Yeah, imposter syndrome is one thing that's been talked about quite a bit, not only, you know, applying to women, but many other people.
Also, there's evidence showing that especially first-generation academics have an issue with that topic more than people from, you know, whose parents also have academic backgrounds, et cetera, et cetera.
What's important is two things. On the one hand, yes, the mentors and the psychological support, et cetera.
But on the other hand, and it's also something that really clearly emerged in our research is, at the end of the day, become really, really good at something, you know.
Honestly, I think sometimes that gets overlooked. I hear that from the PhD candidates in my team.
And, you know, I mean, it's good that there's a lot of support now and a lot of workshops, et cetera.
But I remember one of them approached me.
She's very, very smart, very good scientist. And she said, you know, and then I'm being told I have to do the networking and go to the conference and network with the important people and I have to do all of that, but that's not me.
And do I have to do that now? And I said to her, to me, it's most important that at this stage in your career, you prove that you're really excellent at research.
And that is in our case, and it's probably totally different things in your case.
But in our case, it's coming up with a really good publication. And if you've done that, then you go to conferences and socialize.
So I think sometimes, or there's a certain danger, I think, especially for women maybe, you know, be investing in all that, trying to be a great presenter, blah, blah, blah.
But at the end of the day, you have to become really good at something.
And that differs, obviously, in the career tracks.
And after doing all of this research and all the knowledge that you have gathered during all these years, and now as a successful woman and advocate, for sure you must have faced challenges on your journey.
Can you share a pivotal moment or experience that shaped your career and approach to leadership?
Before we talk about challenges, I'm happy to do so.
I alluded to that before. I had an amazing mentor.
My PhD advisor was amazing and is amazing in many respects. But he has become a mentor on all different dimensions.
That is giving me feedback, giving me advice, letting me make mistakes and tolerating them and helping me grow.
And also because he's an excellent scientist. Without him, I would have never even thought of becoming a professor.
One day he said in front of other people that I should become a professor.
And I thought, literally, I was totally confused.
I had never thought of that. I'm like, what's he talking about? So maybe that did shape my career.
And in terms of challenges, I'll be very honest. I mean, I think looking back, a lot of the times, life seems so clear, so linear.
But while you live it, it really doesn't, right?
And there's a long time after I was a postdoc in the U.S., I returned to Germany after long, long discussions if we should stay in the U.S.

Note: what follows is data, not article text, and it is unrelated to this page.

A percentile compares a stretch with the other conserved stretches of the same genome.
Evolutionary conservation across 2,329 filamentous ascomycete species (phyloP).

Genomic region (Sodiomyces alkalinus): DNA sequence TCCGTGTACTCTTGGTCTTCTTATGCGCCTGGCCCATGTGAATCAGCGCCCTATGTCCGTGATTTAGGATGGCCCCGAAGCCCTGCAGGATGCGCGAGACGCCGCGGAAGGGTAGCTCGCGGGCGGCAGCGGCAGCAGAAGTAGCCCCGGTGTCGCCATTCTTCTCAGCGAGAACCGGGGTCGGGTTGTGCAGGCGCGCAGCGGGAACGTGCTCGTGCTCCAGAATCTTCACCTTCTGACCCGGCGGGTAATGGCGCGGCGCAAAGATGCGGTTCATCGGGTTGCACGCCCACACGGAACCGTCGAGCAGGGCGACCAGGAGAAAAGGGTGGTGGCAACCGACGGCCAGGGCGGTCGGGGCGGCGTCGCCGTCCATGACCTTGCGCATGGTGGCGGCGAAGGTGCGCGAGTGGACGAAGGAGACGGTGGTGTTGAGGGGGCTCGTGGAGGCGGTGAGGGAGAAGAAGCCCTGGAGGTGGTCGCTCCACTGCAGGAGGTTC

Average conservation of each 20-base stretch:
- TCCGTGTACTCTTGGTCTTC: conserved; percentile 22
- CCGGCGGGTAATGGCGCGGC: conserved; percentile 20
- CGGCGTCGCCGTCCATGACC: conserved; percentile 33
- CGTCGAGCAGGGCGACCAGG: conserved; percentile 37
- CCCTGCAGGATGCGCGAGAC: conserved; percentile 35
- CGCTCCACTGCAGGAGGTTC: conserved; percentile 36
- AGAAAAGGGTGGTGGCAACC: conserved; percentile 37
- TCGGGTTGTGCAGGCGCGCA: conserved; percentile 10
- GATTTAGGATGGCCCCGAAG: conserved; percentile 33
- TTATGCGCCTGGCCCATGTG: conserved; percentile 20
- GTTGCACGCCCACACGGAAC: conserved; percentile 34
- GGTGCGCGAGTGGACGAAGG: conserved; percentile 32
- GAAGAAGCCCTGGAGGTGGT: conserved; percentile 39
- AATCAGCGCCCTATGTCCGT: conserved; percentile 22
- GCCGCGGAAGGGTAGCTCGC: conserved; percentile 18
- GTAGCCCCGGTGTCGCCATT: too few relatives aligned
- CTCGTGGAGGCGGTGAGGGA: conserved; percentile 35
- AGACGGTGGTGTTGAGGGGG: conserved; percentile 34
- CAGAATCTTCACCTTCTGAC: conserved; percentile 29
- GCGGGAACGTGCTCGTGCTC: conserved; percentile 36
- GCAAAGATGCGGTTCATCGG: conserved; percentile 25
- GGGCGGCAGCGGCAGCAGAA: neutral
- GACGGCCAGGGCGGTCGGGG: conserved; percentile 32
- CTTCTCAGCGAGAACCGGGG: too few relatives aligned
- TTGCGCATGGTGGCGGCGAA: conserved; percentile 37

or not. And I was saying we because my partner was also in the U.S.
and then we took what I think was the turning moment, probably in my career. He stayed in the U.S.
and it was clear he was going to stay there for a couple of years.
I had the option to stay and I chose for Germany. I think that was kind of the breaking point.
I was, I think, 30 at that stage. Honestly, in my environment, a lot of people said, why don't you stay with him and have kids?
And that's fine for many people.
For me, it would not have been fine. But it was tough.
I mean, we had a long distance relationship for three and a half years. Long distance meaning Boston, Munich.
That's long distance, right? And that was not only fun.
I'm not saying that everyone should do it this way. I'm just saying this is how it worked for me.
And you don't usually see that on CVs or anything. So, yeah, that would have been, I think, a classical moment to not vote in terms of my career.
But both of us were totally agreeing that this case, my former PhD advisor wrote me an email, come back to Munich because we have this job opportunity.
And I thought, that's my dream job. I have to do it. Luckily, my partner said the same.
So, yeah. And now we have you here. Great for sharing. And not only the challenges that you had, but also the opportunities, like the opportunity that you had to come back here to Germany.
So, yes, the moment. So, as a leader and advocate for gender and diversity, now which advice will you give to women in tech on effectively navigating now this career advancement opportunities and negotiating for equal opportunities and recognition?
Well, first of all, I want to say the times are amazing, right?
I mean, you have more opportunities out there than probably any generation before us.
So that's wonderful. And then I think, again, it's important to have a mentor or ideally more than one.
Try to find them. It's not coincidence, right?
The amazing mentor I spoke about before, I had not known him as a person.
I had only known him as a publication. And then I did everything to try to meet him and convince him that I could work for him.
So find mentors, find role models, become really good at something and be really, or maybe different, first order, find out what you're really passionate about and then become really, really good at something so that whatever it is, you are the expert for whatever.
And then I think it's going to be much easier to make the case why it should be you in this position, in this role, et cetera.
And maybe finally do find an environment that lets you grow.
And my impression is obviously that that's the case here.
But I mean, as I said before, I have experienced and seen environments before that I found totally stifling.
And I think it's too much of an uphill battle for any individual to try to fight that.